It seemed like a good idea at the time.
My husband and I loaded our run-down rental car and headed to the Catskills. After the holidays, we needed an escape — a weekend to ourselves, absent of obligation.
After navigating the hectic streets of Manhattan, we both took a deep breath. Finally, we felt some peace.
In the weeks leading up to our trip, our social media feeds filled with news about the inauguration. There were touching tributes to Barack Obama, endless memes about then President-elect Donald Trump and murmurs of the upcoming Women’s March. It made me feel validated in my decision to go upstate. There seemed to be no better time to escape, and tune out the internet. The world seemed sad and angry, and I didn’t want to be a part of it.
We hit the road on Inauguration Day. As we drove, my husband kept me up to date on the important things — the quippy signs protesters held, Trump’s Twitter background (which was from Obama’s inauguration), and the awkward exchanges between Melania Trump and Michelle Obama. I couldn’t wait to reach a service-free zone, deep in the woods, where none of this information could reach us.
Friday quickly turned to Saturday and the tone of the world changed. Every time I opened Instagram or Facebook or visited a news website, my eyes flooded with images of the Women’s March. I’d never seen anything like it. People of all shapes, sizes and cultures came together and began to fight back, peacefully and beautifully. The more I looked, the more empty I felt. How could I have been so selfish? How did I miss the gravity of this day? How can I sit here, doing nothing?
I’ve always done my best to stay informed, but it suddenly struck me how behind I was. Sure, I’ve had strong convictions when it comes to politics, but I’d never taken action. My conflict-averse introverted side drove me to fight and feel with my heart, but not with my words and body.
Missing the Women’s March made me feel ashamed. But it also made me wonder: what actually makes a difference? Though millions of people had marched, what was the impact?
In the days since, I’ve watched closely. I’ve read the countless comments defending our rights, and our Constitution. I’ve also read replies arguing that shouting on the internet isn’t action. Put your money where your mouth is, they say. Or in this case, your effort.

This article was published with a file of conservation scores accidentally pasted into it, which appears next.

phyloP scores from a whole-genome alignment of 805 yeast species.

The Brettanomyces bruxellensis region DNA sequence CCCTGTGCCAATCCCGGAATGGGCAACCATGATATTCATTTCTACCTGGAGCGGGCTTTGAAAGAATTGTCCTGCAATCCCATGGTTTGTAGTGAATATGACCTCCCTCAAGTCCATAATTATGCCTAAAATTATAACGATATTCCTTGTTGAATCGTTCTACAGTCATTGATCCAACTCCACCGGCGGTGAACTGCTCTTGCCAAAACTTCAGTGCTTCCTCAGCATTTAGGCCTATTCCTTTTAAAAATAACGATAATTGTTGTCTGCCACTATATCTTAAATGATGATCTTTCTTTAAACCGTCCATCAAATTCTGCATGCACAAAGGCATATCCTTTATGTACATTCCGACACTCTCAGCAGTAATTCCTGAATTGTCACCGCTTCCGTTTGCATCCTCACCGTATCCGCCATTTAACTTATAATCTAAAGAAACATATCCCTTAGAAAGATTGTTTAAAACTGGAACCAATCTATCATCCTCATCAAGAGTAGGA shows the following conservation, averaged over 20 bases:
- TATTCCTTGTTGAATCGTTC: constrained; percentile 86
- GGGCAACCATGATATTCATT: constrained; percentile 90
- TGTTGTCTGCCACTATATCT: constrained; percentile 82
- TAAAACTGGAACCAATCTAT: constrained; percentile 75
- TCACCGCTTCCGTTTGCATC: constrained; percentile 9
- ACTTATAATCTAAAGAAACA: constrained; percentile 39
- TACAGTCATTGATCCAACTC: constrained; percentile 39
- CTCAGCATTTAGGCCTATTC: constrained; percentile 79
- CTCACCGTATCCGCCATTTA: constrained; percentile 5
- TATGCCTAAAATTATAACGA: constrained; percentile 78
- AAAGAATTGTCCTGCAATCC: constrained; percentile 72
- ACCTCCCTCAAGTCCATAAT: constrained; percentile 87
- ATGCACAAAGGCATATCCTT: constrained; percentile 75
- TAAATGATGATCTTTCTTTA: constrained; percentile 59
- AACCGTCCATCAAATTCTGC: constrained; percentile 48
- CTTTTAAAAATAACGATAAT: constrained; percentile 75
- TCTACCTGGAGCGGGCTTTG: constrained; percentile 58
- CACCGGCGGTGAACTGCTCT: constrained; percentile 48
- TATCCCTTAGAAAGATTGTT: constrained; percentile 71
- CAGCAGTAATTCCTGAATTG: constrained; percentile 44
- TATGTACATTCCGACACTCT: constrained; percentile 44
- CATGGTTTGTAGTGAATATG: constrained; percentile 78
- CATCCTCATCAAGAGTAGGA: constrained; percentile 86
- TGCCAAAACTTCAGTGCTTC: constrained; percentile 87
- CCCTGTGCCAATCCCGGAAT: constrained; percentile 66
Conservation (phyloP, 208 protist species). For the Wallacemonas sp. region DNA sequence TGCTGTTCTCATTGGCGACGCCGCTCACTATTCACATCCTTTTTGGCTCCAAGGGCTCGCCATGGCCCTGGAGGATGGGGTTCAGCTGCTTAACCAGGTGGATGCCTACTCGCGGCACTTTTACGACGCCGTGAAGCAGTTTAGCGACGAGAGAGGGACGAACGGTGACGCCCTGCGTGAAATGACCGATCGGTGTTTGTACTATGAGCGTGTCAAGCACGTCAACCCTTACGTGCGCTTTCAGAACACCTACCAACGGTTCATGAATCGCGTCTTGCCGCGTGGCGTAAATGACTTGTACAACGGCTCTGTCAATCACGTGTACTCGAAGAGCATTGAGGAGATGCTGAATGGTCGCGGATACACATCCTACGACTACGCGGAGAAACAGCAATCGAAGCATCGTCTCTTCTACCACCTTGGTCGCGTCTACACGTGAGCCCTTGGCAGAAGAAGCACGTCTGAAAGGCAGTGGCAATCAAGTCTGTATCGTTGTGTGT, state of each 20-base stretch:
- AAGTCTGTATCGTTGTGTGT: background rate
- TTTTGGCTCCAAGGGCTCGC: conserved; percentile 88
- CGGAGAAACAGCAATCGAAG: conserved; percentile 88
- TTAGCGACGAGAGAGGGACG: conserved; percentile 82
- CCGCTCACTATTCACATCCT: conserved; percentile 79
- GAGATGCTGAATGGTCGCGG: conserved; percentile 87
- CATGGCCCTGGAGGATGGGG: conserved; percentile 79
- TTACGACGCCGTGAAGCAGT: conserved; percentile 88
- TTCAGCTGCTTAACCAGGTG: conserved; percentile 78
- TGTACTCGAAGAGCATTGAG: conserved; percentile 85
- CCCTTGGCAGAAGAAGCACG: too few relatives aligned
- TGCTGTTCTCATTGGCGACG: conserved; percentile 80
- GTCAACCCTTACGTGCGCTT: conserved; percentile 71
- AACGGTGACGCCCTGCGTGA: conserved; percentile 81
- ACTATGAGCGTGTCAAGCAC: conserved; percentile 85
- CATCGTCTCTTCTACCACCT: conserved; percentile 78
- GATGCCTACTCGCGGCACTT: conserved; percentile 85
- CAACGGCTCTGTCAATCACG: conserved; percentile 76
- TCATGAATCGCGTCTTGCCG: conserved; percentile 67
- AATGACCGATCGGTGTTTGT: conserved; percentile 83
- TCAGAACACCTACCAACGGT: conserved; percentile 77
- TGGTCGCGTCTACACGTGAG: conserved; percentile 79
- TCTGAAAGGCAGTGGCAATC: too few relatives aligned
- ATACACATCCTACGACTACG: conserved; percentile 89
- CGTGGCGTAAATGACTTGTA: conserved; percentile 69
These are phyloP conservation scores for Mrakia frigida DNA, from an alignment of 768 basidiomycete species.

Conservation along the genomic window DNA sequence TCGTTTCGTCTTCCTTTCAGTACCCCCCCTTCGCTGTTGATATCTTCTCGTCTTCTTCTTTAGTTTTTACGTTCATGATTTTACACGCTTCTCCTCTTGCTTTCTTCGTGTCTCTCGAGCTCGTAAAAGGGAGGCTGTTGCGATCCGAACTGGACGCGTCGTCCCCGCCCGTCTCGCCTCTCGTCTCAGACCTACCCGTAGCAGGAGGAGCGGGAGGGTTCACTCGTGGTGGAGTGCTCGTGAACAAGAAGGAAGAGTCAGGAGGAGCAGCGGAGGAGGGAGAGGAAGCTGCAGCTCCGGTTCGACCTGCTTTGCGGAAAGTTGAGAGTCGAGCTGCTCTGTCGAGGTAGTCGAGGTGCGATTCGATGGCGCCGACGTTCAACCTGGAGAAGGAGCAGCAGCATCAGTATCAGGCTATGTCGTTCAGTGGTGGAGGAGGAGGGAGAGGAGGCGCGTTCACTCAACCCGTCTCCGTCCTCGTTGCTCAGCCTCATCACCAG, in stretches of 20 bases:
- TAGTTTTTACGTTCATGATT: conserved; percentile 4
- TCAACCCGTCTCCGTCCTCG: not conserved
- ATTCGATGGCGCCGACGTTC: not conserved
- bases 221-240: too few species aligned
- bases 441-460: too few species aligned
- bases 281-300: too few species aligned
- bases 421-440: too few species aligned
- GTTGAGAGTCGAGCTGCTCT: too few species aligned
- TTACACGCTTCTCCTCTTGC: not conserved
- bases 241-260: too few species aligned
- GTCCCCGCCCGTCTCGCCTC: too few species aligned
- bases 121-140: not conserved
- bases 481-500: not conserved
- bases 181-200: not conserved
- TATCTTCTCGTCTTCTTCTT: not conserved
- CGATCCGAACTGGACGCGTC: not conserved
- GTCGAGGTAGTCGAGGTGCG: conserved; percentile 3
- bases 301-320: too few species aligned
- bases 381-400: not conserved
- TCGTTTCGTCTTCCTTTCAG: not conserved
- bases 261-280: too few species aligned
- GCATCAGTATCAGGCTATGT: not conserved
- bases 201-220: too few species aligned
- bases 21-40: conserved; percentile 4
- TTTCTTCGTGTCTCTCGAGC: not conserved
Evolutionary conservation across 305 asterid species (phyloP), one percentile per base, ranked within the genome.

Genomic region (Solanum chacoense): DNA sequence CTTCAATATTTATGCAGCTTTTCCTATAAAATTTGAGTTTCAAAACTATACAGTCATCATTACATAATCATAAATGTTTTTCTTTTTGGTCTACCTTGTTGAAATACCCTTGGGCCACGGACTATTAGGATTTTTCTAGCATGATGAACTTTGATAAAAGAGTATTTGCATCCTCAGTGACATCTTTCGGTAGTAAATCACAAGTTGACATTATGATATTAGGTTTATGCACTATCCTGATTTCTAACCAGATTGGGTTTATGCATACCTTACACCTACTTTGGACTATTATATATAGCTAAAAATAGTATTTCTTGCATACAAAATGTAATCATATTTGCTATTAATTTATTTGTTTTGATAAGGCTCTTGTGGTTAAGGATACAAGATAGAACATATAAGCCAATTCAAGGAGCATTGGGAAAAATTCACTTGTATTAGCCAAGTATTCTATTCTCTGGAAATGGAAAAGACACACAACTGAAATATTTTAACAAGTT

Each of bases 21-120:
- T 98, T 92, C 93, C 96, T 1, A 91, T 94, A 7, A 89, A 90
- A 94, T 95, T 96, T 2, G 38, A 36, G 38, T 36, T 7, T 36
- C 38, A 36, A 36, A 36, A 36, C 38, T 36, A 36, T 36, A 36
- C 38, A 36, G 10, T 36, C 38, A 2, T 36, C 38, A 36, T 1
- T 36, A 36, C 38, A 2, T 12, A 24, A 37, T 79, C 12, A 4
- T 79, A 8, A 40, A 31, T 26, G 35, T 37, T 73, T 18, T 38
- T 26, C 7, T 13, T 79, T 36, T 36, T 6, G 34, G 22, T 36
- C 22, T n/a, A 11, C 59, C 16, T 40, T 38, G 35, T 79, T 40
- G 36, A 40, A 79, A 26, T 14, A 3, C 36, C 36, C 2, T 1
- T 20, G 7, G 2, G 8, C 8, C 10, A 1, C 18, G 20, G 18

I’ve signed petitions, donated to organizations like Planned Parenthood and the American Civil Liberties Union, liked every inspiring Facebook post I’ve seen, researched organizations to volunteer at and joined numerous groups to keep me up to date on why, how, where and when I also can take action. But is it working?
Though there have been glimmers of hope, it wasn’t until yesterday that I felt equipped with the knowledge I needed to feel like, and become, an activist.
A friend of mine posted advice from a congressional staffer on effective advocacy. In summary, it said:
- You should NOT be bothering with online petitions or emailing.
- The best thing you can do to be heard is to have face-to-face time. Go to town halls. Go to local offices. When you go, ask questions. A lot of them. And push for answers.
- But in-person events don't happen every day. So, the absolute most important thing that people should be doing is calling.
- Calls are what people in Congress pay attention to. Every day, the senior staff and the senator get a report of the three most-called-about topics for that day and exactly how many people said what about each of those topics. Historically, Republican callers have outnumbered Democratic callers, often at a ratio of 11:1.
Merriam-Webster defines activism as, “a doctrine or practice that emphasizes direct vigorous action especially in support of or opposition to one side of a controversial issue.”
Direct vigorous action.
Though posting on social networks is certainly helpful, and has certainly informed and inspired me, it isn’t enough. It’s a start, but only a start.
To drive the change we want to see in the world, we have to act, and act vigorously. That means marching not once, but several times, and for several different reasons. It means calling, and volunteering and fighting. It means finding your voice and using it.
As Martin Luther King Jr. said, “In the end we will remember not the words of our enemies, but the silence of our friends.”
I will no longer be silent.
Photo credit: Kristen Bartoloni